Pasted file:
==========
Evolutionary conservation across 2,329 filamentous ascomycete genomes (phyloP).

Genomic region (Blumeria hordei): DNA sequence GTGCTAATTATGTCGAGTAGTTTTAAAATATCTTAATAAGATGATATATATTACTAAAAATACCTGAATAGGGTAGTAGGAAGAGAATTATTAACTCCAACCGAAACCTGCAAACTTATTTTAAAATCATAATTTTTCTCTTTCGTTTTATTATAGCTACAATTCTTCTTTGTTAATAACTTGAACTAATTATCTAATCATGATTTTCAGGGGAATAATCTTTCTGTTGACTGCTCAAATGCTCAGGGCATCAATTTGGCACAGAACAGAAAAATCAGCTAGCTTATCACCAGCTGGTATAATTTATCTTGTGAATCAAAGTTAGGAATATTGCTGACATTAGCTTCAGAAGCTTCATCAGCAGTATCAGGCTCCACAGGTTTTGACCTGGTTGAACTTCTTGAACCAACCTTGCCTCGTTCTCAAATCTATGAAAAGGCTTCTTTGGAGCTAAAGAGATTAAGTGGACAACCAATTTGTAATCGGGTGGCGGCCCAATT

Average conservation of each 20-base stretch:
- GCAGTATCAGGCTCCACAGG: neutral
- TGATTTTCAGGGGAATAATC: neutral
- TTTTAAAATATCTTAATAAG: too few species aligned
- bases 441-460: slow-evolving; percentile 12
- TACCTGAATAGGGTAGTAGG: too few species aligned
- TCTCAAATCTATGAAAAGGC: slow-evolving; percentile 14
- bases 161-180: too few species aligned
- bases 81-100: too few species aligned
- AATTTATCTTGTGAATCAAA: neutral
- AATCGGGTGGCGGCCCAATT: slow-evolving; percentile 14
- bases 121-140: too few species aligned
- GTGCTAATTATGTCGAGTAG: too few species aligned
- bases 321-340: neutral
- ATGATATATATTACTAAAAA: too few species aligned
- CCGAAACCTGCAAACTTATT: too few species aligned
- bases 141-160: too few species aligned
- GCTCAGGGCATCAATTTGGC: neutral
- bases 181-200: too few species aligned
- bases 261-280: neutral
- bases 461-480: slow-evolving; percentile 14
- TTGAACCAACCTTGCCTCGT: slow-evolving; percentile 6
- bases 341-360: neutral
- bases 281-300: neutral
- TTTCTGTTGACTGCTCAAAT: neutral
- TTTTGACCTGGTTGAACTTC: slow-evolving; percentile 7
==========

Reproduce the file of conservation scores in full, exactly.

Evolutionary conservation across 2,329 filamentous ascomycete genomes (phyloP).

Genomic region (Blumeria hordei): DNA sequence GTGCTAATTATGTCGAGTAGTTTTAAAATATCTTAATAAGATGATATATATTACTAAAAATACCTGAATAGGGTAGTAGGAAGAGAATTATTAACTCCAACCGAAACCTGCAAACTTATTTTAAAATCATAATTTTTCTCTTTCGTTTTATTATAGCTACAATTCTTCTTTGTTAATAACTTGAACTAATTATCTAATCATGATTTTCAGGGGAATAATCTTTCTGTTGACTGCTCAAATGCTCAGGGCATCAATTTGGCACAGAACAGAAAAATCAGCTAGCTTATCACCAGCTGGTATAATTTATCTTGTGAATCAAAGTTAGGAATATTGCTGACATTAGCTTCAGAAGCTTCATCAGCAGTATCAGGCTCCACAGGTTTTGACCTGGTTGAACTTCTTGAACCAACCTTGCCTCGTTCTCAAATCTATGAAAAGGCTTCTTTGGAGCTAAAGAGATTAAGTGGACAACCAATTTGTAATCGGGTGGCGGCCCAATT

Average conservation of each 20-base stretch:
- GCAGTATCAGGCTCCACAGG: neutral
- TGATTTTCAGGGGAATAATC: neutral
- TTTTAAAATATCTTAATAAG: too few species aligned
- bases 441-460: slow-evolving; percentile 12
- TACCTGAATAGGGTAGTAGG: too few species aligned
- TCTCAAATCTATGAAAAGGC: slow-evolving; percentile 14
- bases 161-180: too few species aligned
- bases 81-100: too few species aligned
- AATTTATCTTGTGAATCAAA: neutral
- AATCGGGTGGCGGCCCAATT: slow-evolving; percentile 14
- bases 121-140: too few species aligned
- GTGCTAATTATGTCGAGTAG: too few species aligned
- bases 321-340: neutral
- ATGATATATATTACTAAAAA: too few species aligned
- CCGAAACCTGCAAACTTATT: too few species aligned
- bases 141-160: too few species aligned
- GCTCAGGGCATCAATTTGGC: neutral
- bases 181-200: too few species aligned
- bases 261-280: neutral
- bases 461-480: slow-evolving; percentile 14
- TTGAACCAACCTTGCCTCGT: slow-evolving; percentile 6
- bases 341-360: neutral
- bases 281-300: neutral
- TTTCTGTTGACTGCTCAAAT: neutral
- TTTTGACCTGGTTGAACTTC: slow-evolving; percentile 7